The Oregon Ducks announced running back Thomas Tyner will retire from football due to medical reasons. The 21-year-old missed the 2015 season after undergoing shoulder surgery in August and will finish his career with 1,284 rushing yards and 15 total touchdowns in 23 games at Oregon. Andrew Greif of the Oregonian noted he was a former 5-star recruit.
According to Tyson Alger of the Oregonian, Ducks head coach Mark Helfrich said Tyner's future was still up in the air Wednesday.
"I think it just totally depends," Helfrich said. "Guys that are injured I never want to put a cap on that. If a guy is out for the year or done for his career, we'll talk about that."
However, it became clear when Helfrich spoke on the unfortunate situation Friday, per Rob Moseley of GoDucks.com.
“We thank Thomas and wish him well,” Helfrich said. “We will continue to support his efforts to graduate from the University of Oregon.”
Tyner tweeted a message thanking his supporters after the announcement:
The 5'11", 215-pound back showed promise during his freshman season, rushing for 711 yards and nine touchdowns. The next year, he gained 511 yards, including 62 in a 2015 national championship game loss to the Ohio State Buckeyes.
Tyner suffered a shoulder injury in the middle of that season when he took a hit from Washington Huskies linebacker Shaq Thompson. Tyner's father said his son is now dealing with two bad shoulders, per Greif.
It's a tough situation for the Aloha, Oregon, native, but the Ducks must move on. Sophomore Royce Freeman broke the school rushing record with 1,836 yards in Tyner's absence and should remain the starter in 2016.
The Ducks will be strong in the run game, as a trio of backs, freshmen Taj Griffin and Tony Brooks-James and sophomore Kani Benoit, combined for 1,222 yards on the ground while backing up Freeman last season, per Moseley.
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A college football team's recruiting class is judged by the sum of its parts, but there's no denying the player at the top tends to draw the most initial interest.
These are the prospects each Power Five team wanted more than anyone else—the ones who serve as the face of their class and thus head into 2016 with the most notoriety.
Not all of the top recruits will end up contributing this first season, but for the time being, they're drawing the most attention. We've evaluated the top signee—based on their 247Sports composite ranking—for each Power Five conference team (as well as BYU and Notre Dame) and assessed their chances of being a part of the plan for this fall.
Anyone who wonders what kind of impact a freshman can have on a team only needs to look at the University of Alabama football program last season.
While many would think the Crimson Tide might probably be the least likely team for a freshman to contribute about half of the 2015 recruiting class, they did with wide receiver Calvin Ridley joining Amari Cooper as the only first-year players in program history to have 1,000-yard seasons.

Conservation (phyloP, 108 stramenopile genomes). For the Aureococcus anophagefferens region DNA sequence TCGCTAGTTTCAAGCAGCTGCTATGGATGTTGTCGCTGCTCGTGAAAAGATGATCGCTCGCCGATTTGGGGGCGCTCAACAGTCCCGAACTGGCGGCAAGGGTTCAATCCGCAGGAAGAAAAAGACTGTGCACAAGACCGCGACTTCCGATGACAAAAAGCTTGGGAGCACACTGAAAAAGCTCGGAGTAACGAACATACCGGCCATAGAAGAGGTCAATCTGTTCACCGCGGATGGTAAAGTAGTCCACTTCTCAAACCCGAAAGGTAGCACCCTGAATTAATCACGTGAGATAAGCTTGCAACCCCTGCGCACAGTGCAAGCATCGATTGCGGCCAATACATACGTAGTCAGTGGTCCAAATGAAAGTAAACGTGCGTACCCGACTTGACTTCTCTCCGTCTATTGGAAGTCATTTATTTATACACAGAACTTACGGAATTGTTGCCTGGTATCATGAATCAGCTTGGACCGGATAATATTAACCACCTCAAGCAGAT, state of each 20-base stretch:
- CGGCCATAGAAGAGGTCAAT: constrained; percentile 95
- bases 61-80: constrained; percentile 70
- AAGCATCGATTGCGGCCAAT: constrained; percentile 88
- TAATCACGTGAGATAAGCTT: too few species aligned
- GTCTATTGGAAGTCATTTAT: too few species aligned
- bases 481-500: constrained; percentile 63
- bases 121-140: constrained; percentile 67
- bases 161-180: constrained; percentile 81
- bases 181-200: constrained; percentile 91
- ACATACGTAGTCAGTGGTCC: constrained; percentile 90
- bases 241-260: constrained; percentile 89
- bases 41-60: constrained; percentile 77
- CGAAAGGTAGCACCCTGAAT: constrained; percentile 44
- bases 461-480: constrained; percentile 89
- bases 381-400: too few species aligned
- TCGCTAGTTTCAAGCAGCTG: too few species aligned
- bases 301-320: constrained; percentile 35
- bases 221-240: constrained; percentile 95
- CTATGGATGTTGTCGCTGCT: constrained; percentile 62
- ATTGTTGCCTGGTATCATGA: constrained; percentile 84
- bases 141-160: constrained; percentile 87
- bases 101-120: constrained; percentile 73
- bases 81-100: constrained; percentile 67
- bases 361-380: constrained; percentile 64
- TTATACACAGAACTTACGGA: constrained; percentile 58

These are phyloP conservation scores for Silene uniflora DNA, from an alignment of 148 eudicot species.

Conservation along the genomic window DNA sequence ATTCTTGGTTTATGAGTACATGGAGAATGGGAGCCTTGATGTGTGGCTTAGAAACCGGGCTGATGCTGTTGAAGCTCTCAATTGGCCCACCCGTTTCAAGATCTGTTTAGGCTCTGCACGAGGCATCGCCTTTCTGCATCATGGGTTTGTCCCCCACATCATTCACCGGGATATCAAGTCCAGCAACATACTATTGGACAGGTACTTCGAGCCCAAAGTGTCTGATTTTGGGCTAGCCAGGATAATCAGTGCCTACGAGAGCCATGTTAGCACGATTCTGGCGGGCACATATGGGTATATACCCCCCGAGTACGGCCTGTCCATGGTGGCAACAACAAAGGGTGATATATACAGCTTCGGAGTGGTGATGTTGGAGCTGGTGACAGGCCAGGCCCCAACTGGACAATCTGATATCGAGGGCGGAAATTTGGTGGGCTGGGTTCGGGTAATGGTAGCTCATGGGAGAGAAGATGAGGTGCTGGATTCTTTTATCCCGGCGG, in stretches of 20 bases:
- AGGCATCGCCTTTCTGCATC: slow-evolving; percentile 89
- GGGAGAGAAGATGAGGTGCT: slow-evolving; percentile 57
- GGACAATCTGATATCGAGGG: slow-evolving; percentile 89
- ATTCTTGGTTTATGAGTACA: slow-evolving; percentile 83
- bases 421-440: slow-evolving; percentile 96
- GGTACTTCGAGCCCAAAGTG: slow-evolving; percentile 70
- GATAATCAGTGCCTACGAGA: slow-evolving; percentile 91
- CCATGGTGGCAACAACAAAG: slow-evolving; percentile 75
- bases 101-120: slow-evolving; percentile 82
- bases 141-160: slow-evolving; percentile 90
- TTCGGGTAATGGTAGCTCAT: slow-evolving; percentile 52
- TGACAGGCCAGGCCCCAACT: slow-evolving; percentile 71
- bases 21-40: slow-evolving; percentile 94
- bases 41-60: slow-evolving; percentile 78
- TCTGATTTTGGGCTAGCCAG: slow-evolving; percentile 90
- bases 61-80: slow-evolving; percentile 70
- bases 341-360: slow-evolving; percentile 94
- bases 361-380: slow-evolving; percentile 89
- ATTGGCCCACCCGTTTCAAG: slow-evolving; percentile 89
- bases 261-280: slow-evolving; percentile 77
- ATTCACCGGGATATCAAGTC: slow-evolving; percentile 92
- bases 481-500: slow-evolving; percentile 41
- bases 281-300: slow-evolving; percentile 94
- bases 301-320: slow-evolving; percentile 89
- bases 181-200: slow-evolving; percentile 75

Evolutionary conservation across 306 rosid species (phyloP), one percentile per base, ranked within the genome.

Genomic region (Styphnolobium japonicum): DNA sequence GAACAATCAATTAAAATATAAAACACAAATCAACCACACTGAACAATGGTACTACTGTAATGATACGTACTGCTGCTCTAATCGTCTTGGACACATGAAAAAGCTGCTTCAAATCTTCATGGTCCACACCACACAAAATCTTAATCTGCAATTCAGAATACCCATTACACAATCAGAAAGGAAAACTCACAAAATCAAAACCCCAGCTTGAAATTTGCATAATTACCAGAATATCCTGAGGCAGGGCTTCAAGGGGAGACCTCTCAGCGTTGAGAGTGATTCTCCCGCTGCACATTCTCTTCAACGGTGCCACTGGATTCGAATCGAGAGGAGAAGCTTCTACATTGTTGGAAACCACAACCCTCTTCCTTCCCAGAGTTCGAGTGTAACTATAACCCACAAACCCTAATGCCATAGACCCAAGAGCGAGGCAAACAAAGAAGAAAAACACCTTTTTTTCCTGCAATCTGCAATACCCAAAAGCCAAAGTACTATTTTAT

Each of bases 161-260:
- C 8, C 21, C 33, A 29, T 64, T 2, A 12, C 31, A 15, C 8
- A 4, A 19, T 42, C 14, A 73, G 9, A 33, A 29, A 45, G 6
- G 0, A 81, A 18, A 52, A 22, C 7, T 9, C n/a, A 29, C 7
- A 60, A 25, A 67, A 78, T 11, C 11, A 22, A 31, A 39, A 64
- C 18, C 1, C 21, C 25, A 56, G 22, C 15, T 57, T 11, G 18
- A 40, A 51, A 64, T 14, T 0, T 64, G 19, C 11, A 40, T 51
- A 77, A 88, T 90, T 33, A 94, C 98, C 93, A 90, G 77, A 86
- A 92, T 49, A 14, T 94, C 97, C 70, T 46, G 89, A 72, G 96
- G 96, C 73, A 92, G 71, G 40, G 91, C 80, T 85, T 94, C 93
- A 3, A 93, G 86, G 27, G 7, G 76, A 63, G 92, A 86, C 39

“Well, he didn’t go into the year replacing a guy like Amari; that’s not our expectation for him,” head coach Nick Saban said. “He was playing, rotating with Robert Foster and ArDarius Stewart and [Richard] Mullaney. Those four guys were sort of playing a lot. Robert Foster got hurt, and that gave Calvin a lot more opportunity to play.
“But I can’t really say that I am surprised. When we recruited him, we thought he was an outstanding talent.”
Ridley and redshirt freshman cornerback Marlon Humphrey, who caught the onside kick against Clemson in the national championship game, ended up named to the Football Writers Association of America's Freshman All-America Team.
They were two of eight Southeastern Conference selections—the most of any league. The others were Arkansas linebacker Dre Greenlaw, LSU offensive lineman Will Clapp, Missouri defensive end Walter Brady and defensive tackle Terry Beckner Jr., with Texas A&M’s Christian Kirk named an all-purpose player and Florida’s Antonio Callaway at punt returner.
With that in mind, here’s a look at the SEC teams most likely starting some true freshmen in 2016:
By looking at 247Sports' team rankings, we know which teams added the most talent by volume this recruiting cycle.
We don't know, necessarily, where they added it.
To fix that, we've graded which team signed the most talent at each position. There are spots where even Alabama, which just won its sixth straight recruiting national title, failed to sign whomever it wanted.
The grades made heavy use of 247Sports' composite ratings, which aggregate four separate recruiting services. From there we compared the quality and quantity of players at each position in each class.
Sound off below and let us know what you think!
National signing day is over, and the elation over completing a school’s recruiting class is still echoing around campuses across the Pac-12.
All told, it was a fairly impressive effort from several of the conference’s football programs. Both USC and UCLA finished strong to capture top-15 recruiting classes nationally, and others such as Arizona State, Oregon and Washington faired well in the rankings with top-40 classes despite not having a ton of scholarships to offer this February.
While coaches have barely had time to catch their breath from being out on the recruiting trail, work is no doubt underway to prepare for 2016. With that in mind, let's turn our attention to Pac-12 teams most likely to start their recently signed players as true freshmen or transfers this season.
While every squad will likely see a newcomer wind up as a starter because of either injuries or talent level, here are a few who are already factoring in their new signees.